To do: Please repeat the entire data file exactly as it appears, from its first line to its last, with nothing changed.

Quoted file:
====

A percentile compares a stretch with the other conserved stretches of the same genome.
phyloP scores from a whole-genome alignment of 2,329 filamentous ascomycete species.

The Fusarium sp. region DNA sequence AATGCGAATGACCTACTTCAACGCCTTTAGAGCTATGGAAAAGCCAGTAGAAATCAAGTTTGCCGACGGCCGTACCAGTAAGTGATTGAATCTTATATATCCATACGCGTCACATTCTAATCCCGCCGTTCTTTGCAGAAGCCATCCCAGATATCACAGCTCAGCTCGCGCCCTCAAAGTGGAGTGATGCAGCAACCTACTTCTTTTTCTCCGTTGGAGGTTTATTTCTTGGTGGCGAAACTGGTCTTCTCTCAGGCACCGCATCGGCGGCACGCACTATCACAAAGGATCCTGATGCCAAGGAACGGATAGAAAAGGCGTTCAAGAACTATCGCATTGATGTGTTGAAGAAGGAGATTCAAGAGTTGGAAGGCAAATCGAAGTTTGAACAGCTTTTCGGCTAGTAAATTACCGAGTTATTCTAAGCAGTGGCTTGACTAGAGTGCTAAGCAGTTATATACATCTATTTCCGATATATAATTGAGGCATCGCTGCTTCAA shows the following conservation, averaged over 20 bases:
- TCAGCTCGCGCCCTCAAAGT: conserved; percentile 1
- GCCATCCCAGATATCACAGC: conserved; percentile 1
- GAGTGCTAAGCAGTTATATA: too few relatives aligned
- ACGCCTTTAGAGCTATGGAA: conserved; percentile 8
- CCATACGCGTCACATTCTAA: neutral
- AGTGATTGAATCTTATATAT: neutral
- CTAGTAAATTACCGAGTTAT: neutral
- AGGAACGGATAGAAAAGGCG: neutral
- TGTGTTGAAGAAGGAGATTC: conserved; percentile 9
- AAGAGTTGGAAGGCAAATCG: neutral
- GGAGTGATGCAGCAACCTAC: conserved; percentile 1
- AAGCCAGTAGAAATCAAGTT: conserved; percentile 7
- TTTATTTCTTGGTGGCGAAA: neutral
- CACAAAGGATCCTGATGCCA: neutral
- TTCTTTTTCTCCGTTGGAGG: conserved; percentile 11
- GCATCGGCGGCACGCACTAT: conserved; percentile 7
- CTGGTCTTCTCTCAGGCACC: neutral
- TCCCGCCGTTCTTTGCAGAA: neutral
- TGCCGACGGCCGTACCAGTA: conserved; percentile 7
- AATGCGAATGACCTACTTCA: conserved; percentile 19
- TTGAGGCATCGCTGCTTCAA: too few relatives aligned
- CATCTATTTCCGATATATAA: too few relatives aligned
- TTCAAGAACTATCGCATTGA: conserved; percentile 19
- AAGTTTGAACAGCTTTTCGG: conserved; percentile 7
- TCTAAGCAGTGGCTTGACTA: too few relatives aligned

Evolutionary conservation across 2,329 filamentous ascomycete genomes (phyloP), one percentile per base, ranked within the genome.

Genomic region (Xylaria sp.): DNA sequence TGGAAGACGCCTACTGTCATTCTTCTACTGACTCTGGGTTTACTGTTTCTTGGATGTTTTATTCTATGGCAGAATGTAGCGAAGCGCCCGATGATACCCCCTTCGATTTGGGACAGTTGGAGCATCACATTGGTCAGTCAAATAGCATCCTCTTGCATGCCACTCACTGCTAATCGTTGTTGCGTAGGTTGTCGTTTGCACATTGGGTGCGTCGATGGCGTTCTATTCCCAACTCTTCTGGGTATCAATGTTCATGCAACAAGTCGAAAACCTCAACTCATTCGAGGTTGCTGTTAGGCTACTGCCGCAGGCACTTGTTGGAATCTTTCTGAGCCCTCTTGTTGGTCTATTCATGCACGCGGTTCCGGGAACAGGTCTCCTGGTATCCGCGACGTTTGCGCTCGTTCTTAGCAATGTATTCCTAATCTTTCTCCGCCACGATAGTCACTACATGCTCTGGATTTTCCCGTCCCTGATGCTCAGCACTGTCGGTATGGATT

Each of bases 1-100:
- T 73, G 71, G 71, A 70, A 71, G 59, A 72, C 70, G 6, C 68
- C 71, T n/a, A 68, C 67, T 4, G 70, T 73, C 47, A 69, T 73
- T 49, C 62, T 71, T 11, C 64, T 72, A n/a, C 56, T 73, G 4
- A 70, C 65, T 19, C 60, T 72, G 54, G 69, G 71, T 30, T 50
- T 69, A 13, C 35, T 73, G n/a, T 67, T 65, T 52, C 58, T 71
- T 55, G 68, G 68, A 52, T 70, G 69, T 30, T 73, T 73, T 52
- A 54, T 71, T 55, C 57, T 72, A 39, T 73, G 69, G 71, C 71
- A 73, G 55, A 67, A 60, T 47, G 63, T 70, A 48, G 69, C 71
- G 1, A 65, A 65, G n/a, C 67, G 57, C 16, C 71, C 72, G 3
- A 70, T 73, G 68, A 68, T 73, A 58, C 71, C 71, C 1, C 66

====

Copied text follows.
A percentile compares a stretch with the other conserved stretches of the same genome.
phyloP scores from a whole-genome alignment of 2,329 filamentous ascomycete species.

The Fusarium sp. region DNA sequence AATGCGAATGACCTACTTCAACGCCTTTAGAGCTATGGAAAAGCCAGTAGAAATCAAGTTTGCCGACGGCCGTACCAGTAAGTGATTGAATCTTATATATCCATACGCGTCACATTCTAATCCCGCCGTTCTTTGCAGAAGCCATCCCAGATATCACAGCTCAGCTCGCGCCCTCAAAGTGGAGTGATGCAGCAACCTACTTCTTTTTCTCCGTTGGAGGTTTATTTCTTGGTGGCGAAACTGGTCTTCTCTCAGGCACCGCATCGGCGGCACGCACTATCACAAAGGATCCTGATGCCAAGGAACGGATAGAAAAGGCGTTCAAGAACTATCGCATTGATGTGTTGAAGAAGGAGATTCAAGAGTTGGAAGGCAAATCGAAGTTTGAACAGCTTTTCGGCTAGTAAATTACCGAGTTATTCTAAGCAGTGGCTTGACTAGAGTGCTAAGCAGTTATATACATCTATTTCCGATATATAATTGAGGCATCGCTGCTTCAA shows the following conservation, averaged over 20 bases:
- TCAGCTCGCGCCCTCAAAGT: conserved; percentile 1
- GCCATCCCAGATATCACAGC: conserved; percentile 1
- GAGTGCTAAGCAGTTATATA: too few relatives aligned
- ACGCCTTTAGAGCTATGGAA: conserved; percentile 8
- CCATACGCGTCACATTCTAA: neutral
- AGTGATTGAATCTTATATAT: neutral
- CTAGTAAATTACCGAGTTAT: neutral
- AGGAACGGATAGAAAAGGCG: neutral
- TGTGTTGAAGAAGGAGATTC: conserved; percentile 9
- AAGAGTTGGAAGGCAAATCG: neutral
- GGAGTGATGCAGCAACCTAC: conserved; percentile 1
- AAGCCAGTAGAAATCAAGTT: conserved; percentile 7
- TTTATTTCTTGGTGGCGAAA: neutral
- CACAAAGGATCCTGATGCCA: neutral
- TTCTTTTTCTCCGTTGGAGG: conserved; percentile 11
- GCATCGGCGGCACGCACTAT: conserved; percentile 7
- CTGGTCTTCTCTCAGGCACC: neutral
- TCCCGCCGTTCTTTGCAGAA: neutral
- TGCCGACGGCCGTACCAGTA: conserved; percentile 7
- AATGCGAATGACCTACTTCA: conserved; percentile 19
- TTGAGGCATCGCTGCTTCAA: too few relatives aligned
- CATCTATTTCCGATATATAA: too few relatives aligned
- TTCAAGAACTATCGCATTGA: conserved; percentile 19
- AAGTTTGAACAGCTTTTCGG: conserved; percentile 7
- TCTAAGCAGTGGCTTGACTA: too few relatives aligned

Evolutionary conservation across 2,329 filamentous ascomycete genomes (phyloP), one percentile per base, ranked within the genome.

Genomic region (Xylaria sp.): DNA sequence TGGAAGACGCCTACTGTCATTCTTCTACTGACTCTGGGTTTACTGTTTCTTGGATGTTTTATTCTATGGCAGAATGTAGCGAAGCGCCCGATGATACCCCCTTCGATTTGGGACAGTTGGAGCATCACATTGGTCAGTCAAATAGCATCCTCTTGCATGCCACTCACTGCTAATCGTTGTTGCGTAGGTTGTCGTTTGCACATTGGGTGCGTCGATGGCGTTCTATTCCCAACTCTTCTGGGTATCAATGTTCATGCAACAAGTCGAAAACCTCAACTCATTCGAGGTTGCTGTTAGGCTACTGCCGCAGGCACTTGTTGGAATCTTTCTGAGCCCTCTTGTTGGTCTATTCATGCACGCGGTTCCGGGAACAGGTCTCCTGGTATCCGCGACGTTTGCGCTCGTTCTTAGCAATGTATTCCTAATCTTTCTCCGCCACGATAGTCACTACATGCTCTGGATTTTCCCGTCCCTGATGCTCAGCACTGTCGGTATGGATT

Each of bases 1-100:
- T 73, G 71, G 71, A 70, A 71, G 59, A 72, C 70, G 6, C 68
- C 71, T n/a, A 68, C 67, T 4, G 70, T 73, C 47, A 69, T 73
- T 49, C 62, T 71, T 11, C 64, T 72, A n/a, C 56, T 73, G 4
- A 70, C 65, T 19, C 60, T 72, G 54, G 69, G 71, T 30, T 50
- T 69, A 13, C 35, T 73, G n/a, T 67, T 65, T 52, C 58, T 71
- T 55, G 68, G 68, A 52, T 70, G 69, T 30, T 73, T 73, T 52
- A 54, T 71, T 55, C 57, T 72, A 39, T 73, G 69, G 71, C 71
- A 73, G 55, A 67, A 60, T 47, G 63, T 70, A 48, G 69, C 71
- G 1, A 65, A 65, G n/a, C 67, G 57, C 16, C 71, C 72, G 3
- A 70, T 73, G 68, A 68, T 73, A 58, C 71, C 71, C 1, C 66